Mobilizing Money

Mobilizing Money : How the World's Richest Nations Financed Industrial Growth

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This book examines the origins of modern corporate finance systems during the rapid industrialization period leading up to World War I; leading to three sets of conclusions. First, modern financial systems are rooted in the past, are idiosyncratic to specific countries and are highly path-dependent. Therefore, to understand current financial institutions, we must take stock of the forces at play in the near and distant past. Second, financial institutions and markets do not create economic growth without significant first steps in industrial development and supporting institutions. Third, and most important from the modern policy standpoint, there is no 'one-size-fits-all' solution to financial system design and industrial development. Having specific types of financial institutions is far less important than developing a strong, stable and legally protected financial system with a rich diversity of institutions and vibrant markets that can adapt to changing more

Product details

  • Electronic book text | 280 pages
  • Cambridge University Press (Virtual Publishing)
  • Cambridge, United Kingdom
  • English
  • 8 b/w illus. 13 tables
  • 1139200232
  • 9781139200233

About Caroline Fohlin

Caroline Fohlin has served as Research Professor of Economics at The Johns Hopkins University, Baltimore, Maryland, since 2005. She previously taught at the California Institute of Technology from 1994 to 2004. Professor Fohlin's research has appeared in journals such as the Journal of Finance, the Journal of Economic History, the Review of Finance, Business History, Cliometrica, Explorations in Economic History and the Economic History Review. She is the author of Finance Capitalism and Germany's Rise to Industrial Power (Cambridge University Press, 2007) and is a research associate at the Center for Japan-US Business and Economic Studies at the Stern School of Business, New York University. Professor Fohlin gave the Bundesbank Lectures in Banking and Finance at the University of Freiburg in 2007 and received the DAAD Prize for Distinguished Scholarship in German and European Studies in more

Table of contents

1. Introduction; 2. Development of banking and corporate financial systems; 3. Organization and performance of early commercial banking systems; 4. Corporate governance and bank-firm relationships; 5. Corporate finance and the role of bank relationships; 6. Classifying financial systems; 7. Determinants of financial system design; 8. Long-run consequences of financial system design; 9. more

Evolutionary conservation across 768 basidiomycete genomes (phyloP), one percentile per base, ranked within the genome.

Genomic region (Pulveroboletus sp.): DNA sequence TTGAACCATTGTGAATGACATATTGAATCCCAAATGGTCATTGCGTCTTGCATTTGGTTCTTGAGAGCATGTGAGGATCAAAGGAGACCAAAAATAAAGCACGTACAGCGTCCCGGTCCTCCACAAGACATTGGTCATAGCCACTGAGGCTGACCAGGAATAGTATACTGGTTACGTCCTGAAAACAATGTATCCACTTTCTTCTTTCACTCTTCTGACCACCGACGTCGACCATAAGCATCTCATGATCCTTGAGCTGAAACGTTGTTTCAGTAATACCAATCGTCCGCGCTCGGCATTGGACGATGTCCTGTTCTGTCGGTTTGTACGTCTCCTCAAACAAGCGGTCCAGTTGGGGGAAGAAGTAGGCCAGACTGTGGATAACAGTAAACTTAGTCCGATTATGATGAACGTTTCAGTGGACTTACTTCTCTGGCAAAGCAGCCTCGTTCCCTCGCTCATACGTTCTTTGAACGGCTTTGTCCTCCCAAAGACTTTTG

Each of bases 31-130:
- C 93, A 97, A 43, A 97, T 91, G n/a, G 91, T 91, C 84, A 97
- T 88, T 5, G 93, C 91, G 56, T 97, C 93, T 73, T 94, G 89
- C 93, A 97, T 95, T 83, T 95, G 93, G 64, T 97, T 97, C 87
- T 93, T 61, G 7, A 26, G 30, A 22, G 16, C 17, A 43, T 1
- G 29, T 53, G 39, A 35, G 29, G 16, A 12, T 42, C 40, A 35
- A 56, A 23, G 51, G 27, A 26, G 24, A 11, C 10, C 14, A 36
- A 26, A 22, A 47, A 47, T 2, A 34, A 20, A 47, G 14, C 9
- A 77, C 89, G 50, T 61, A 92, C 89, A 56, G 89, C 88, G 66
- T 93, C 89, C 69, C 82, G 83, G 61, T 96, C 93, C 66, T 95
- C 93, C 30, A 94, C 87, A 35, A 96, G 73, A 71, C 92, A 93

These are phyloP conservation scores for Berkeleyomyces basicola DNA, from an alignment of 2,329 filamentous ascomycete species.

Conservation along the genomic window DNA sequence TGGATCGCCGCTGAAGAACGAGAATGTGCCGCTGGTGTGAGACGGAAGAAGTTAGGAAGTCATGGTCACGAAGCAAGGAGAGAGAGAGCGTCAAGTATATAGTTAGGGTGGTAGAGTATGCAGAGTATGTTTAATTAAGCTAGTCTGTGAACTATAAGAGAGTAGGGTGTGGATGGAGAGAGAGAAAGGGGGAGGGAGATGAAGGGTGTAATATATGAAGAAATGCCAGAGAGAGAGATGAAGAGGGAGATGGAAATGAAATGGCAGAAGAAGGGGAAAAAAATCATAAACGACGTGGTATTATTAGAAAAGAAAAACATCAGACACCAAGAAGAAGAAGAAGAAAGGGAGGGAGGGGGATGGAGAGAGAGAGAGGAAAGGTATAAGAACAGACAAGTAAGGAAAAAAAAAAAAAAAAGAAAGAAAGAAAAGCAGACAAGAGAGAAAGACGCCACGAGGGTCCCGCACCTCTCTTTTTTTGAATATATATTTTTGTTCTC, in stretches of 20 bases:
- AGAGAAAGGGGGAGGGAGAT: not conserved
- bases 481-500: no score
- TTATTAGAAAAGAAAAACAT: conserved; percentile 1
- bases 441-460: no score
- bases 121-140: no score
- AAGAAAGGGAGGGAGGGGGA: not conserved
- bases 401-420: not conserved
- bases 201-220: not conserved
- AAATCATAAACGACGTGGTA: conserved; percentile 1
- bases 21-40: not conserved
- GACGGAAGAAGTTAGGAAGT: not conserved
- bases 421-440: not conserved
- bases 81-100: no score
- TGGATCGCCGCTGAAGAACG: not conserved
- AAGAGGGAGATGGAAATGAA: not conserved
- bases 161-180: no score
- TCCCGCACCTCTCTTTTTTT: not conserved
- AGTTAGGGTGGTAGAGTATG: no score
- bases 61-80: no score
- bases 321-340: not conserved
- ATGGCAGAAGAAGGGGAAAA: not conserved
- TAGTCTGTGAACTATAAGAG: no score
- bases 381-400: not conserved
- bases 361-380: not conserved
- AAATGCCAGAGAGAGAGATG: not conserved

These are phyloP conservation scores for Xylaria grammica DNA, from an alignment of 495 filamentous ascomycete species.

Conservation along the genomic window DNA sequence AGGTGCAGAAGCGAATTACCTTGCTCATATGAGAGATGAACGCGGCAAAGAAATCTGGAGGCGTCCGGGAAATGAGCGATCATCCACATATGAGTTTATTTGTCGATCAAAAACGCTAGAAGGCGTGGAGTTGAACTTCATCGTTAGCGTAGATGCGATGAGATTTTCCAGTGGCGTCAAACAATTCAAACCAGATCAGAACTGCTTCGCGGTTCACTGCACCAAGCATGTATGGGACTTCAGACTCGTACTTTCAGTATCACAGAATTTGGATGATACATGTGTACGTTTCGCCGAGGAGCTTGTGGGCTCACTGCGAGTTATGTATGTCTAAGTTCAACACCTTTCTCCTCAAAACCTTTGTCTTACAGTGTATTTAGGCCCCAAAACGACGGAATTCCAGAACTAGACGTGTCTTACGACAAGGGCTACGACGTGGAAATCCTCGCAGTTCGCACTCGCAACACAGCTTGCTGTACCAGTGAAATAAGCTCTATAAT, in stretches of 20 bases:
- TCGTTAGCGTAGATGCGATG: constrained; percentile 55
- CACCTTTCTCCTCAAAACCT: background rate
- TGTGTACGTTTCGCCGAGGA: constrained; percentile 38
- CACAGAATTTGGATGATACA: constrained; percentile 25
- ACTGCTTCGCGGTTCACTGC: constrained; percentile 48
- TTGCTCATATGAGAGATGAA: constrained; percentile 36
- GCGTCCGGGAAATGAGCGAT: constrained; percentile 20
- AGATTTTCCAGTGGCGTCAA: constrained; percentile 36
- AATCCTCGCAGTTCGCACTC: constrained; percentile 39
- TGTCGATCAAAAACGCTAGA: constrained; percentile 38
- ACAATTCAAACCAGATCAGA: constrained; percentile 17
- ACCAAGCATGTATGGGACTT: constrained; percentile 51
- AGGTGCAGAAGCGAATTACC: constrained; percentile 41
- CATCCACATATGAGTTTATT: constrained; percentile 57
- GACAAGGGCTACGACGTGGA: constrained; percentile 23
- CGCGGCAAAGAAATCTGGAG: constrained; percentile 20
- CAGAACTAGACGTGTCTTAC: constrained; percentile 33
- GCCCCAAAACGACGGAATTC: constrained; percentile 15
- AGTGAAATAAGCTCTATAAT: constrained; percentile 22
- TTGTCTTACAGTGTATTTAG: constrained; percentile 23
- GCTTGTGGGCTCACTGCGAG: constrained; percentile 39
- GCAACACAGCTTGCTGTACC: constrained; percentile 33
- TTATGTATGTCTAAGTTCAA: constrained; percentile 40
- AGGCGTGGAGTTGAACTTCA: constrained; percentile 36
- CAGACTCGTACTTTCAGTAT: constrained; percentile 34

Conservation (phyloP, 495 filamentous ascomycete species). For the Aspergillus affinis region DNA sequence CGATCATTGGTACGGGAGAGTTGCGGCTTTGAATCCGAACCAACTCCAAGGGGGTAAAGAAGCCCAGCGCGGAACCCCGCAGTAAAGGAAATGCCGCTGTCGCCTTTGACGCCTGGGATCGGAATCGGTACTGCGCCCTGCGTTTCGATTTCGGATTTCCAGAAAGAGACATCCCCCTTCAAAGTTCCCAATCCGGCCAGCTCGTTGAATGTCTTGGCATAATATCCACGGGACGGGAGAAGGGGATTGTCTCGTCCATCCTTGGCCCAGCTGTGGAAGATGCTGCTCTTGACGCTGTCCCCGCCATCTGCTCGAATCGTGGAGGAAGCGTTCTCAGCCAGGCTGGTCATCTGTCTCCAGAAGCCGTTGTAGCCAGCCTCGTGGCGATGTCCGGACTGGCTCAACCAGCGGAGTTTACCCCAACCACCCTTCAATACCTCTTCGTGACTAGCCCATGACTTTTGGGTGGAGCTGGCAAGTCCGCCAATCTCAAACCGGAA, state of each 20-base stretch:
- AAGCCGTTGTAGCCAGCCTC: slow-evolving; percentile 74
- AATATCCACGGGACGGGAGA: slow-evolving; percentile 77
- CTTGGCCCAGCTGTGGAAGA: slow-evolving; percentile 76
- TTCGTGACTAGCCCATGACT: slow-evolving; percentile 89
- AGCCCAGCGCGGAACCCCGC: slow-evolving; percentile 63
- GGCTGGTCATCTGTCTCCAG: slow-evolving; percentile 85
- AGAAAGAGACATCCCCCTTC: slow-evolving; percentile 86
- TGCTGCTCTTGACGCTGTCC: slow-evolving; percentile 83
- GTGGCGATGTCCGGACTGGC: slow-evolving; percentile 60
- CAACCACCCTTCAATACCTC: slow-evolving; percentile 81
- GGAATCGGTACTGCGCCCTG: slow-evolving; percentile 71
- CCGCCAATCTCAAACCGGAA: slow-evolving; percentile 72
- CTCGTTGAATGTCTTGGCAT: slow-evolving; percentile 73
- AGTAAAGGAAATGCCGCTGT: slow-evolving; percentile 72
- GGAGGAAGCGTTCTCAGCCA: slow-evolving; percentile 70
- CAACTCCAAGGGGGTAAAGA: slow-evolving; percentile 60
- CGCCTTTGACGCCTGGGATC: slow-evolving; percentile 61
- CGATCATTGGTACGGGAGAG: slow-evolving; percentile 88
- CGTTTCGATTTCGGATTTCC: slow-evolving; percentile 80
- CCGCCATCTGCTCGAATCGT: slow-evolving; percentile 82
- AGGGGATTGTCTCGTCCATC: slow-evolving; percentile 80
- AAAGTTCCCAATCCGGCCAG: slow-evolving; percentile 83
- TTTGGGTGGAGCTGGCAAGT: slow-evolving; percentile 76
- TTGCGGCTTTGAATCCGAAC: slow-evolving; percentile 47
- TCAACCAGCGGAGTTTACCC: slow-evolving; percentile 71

Review quote

'In the wake of the global credit crisis, what to do about financial markets is the question de jour. Caroline Fohlin shows that their operation and impact cannot be adequately understood without placing them in their historical context. Her rich analysis provides much needed perspective for scholars and policy makers alike.' Barry Eichengreen, University of California, Berkeley 'A debate about whether to restrict what banks can do rages in the wake of the recent financial crisis. In this volume, Fohlin provides a valuable long-term historical perspective to inform this debate by analyzing the evolution and consequences of different banking structures for economic development.' Randall S. Kroszner, Booth School of Business, University of Chicago 'When an academic discipline is in turmoil, as economics now is, focusing on the big questions often helps. The biggest question in economics is 'why are some nations rich and others poor?' In Mobilizing Money, Caroline Fohlin, a rising star in economic history, reminds us that the purpose of banking systems is to make countries, not just bankers, rich. This volume comprehensively and perceptively investigates the many different ways banks were regulated and run in different countries and in different historical periods, and how well they fulfilled their purpose. Hopefully, those charged with reregulating banks in the wake of the 2008 crisis will absorb its many lessons and insights.' Randall Morck, University of Alberta 'Mobilizing Money compares and contrasts the diverse ways in which banks and capital markets financed large-scale industrialization a century ago in Europe, America, and Japan. National financial systems differed, but economic growth outcomes were similar. Fohlin's findings can inform our current search for more perfect financial arrangements across the globe.' Richard Sylla, Stern School of Business, New York University '... provocative and stimulating ... In Mobilizing Money, Fohlin contributes powerfully to an important moment in rethinking the history of financial systems.' Mark Loeffler, The Journal of Modern Historyshow more

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